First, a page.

From: When US-made 'censorware' ends up in iron fists
The filtering software, in fact, may have given the Burmese regime enough of a false sense of security to allow Internet access in the first place, some suggest.
"Without [Internet filtering tools], there wouldn't have been access to begin with because [citizens] wouldn't have been trusted with it," says Bill Woodcock, also with the Packet Clearing House. Nor does pressure for censorship always come from the top, he adds. "In much of the world, the Internet is seen as this horrible sewer that is bringing things in that the government [feels popular pressure] to stop."
Internet-censorship tools can be defeated with the use of proxy servers. But many people living under repressive government are not going to hear about, or dare to try, methods to get around Internet fire walls, say experts.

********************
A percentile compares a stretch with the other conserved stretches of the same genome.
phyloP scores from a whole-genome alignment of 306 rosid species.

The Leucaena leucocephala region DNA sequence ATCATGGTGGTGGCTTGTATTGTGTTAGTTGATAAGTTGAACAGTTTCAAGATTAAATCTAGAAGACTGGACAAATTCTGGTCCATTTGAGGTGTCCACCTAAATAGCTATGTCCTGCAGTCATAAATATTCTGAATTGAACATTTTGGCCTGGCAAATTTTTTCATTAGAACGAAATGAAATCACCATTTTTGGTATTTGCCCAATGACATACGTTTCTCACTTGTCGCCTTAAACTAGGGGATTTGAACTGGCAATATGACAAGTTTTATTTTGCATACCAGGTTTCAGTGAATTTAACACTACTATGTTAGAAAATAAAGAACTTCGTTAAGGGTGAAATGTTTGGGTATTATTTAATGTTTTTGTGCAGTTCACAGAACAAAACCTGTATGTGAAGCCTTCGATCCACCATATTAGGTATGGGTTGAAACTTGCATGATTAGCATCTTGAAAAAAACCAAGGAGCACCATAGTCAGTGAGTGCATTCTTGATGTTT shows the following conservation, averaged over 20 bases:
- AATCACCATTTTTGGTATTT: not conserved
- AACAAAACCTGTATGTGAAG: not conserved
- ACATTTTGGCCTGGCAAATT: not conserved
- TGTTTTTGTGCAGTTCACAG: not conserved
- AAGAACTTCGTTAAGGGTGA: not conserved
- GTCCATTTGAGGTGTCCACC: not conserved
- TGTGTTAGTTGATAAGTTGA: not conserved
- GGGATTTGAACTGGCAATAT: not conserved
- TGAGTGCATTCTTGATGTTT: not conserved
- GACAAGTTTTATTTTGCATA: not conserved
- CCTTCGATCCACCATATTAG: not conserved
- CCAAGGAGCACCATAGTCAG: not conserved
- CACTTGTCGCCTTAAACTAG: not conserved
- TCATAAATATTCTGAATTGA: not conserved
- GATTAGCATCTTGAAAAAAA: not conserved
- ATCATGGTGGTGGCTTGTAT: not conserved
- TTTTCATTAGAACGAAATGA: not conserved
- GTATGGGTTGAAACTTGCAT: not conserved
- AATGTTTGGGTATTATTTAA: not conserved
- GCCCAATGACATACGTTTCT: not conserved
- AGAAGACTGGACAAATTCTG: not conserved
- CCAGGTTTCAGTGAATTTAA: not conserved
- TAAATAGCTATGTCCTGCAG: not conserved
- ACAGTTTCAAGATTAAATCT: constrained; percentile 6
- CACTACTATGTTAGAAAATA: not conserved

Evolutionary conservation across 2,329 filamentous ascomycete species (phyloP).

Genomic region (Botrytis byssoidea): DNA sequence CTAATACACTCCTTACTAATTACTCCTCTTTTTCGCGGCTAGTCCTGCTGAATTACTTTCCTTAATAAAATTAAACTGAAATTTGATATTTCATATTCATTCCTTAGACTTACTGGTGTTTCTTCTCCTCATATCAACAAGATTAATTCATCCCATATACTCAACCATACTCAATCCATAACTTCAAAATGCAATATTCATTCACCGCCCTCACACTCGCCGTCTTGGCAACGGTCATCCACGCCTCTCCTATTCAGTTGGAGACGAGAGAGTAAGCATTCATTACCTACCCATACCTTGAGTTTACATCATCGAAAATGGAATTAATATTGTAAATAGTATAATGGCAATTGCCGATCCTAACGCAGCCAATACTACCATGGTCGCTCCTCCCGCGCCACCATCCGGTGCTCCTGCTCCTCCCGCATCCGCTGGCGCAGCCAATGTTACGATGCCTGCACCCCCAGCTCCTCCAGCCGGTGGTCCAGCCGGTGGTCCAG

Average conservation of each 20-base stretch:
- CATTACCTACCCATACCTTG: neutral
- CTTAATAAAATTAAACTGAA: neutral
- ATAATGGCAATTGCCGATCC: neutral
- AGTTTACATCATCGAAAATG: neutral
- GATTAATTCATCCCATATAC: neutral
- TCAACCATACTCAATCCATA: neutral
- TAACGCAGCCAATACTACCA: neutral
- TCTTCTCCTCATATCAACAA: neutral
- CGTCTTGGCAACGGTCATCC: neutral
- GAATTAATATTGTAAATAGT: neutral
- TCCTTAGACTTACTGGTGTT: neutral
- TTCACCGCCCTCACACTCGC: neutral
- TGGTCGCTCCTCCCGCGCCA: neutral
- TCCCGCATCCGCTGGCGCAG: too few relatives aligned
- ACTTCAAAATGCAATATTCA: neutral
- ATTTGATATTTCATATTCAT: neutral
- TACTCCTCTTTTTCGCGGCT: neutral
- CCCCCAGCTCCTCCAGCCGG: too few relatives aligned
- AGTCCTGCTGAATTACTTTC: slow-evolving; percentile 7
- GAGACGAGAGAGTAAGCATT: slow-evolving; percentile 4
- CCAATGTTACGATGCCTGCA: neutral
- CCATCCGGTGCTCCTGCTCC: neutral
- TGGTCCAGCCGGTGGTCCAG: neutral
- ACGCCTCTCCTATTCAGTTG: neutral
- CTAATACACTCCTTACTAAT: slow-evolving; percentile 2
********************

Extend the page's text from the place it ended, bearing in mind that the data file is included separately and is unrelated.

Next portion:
"Some people say [censorware] is ineffective because dissidents can get around it," says Seth Finkelstein, a programmer and anticensorship activist. "I say political control doesn't have to be 100 percent to be effective. Controlling the ability of the vast majority of the population to see outside information is still very effective for the goals of the totalitarian regime."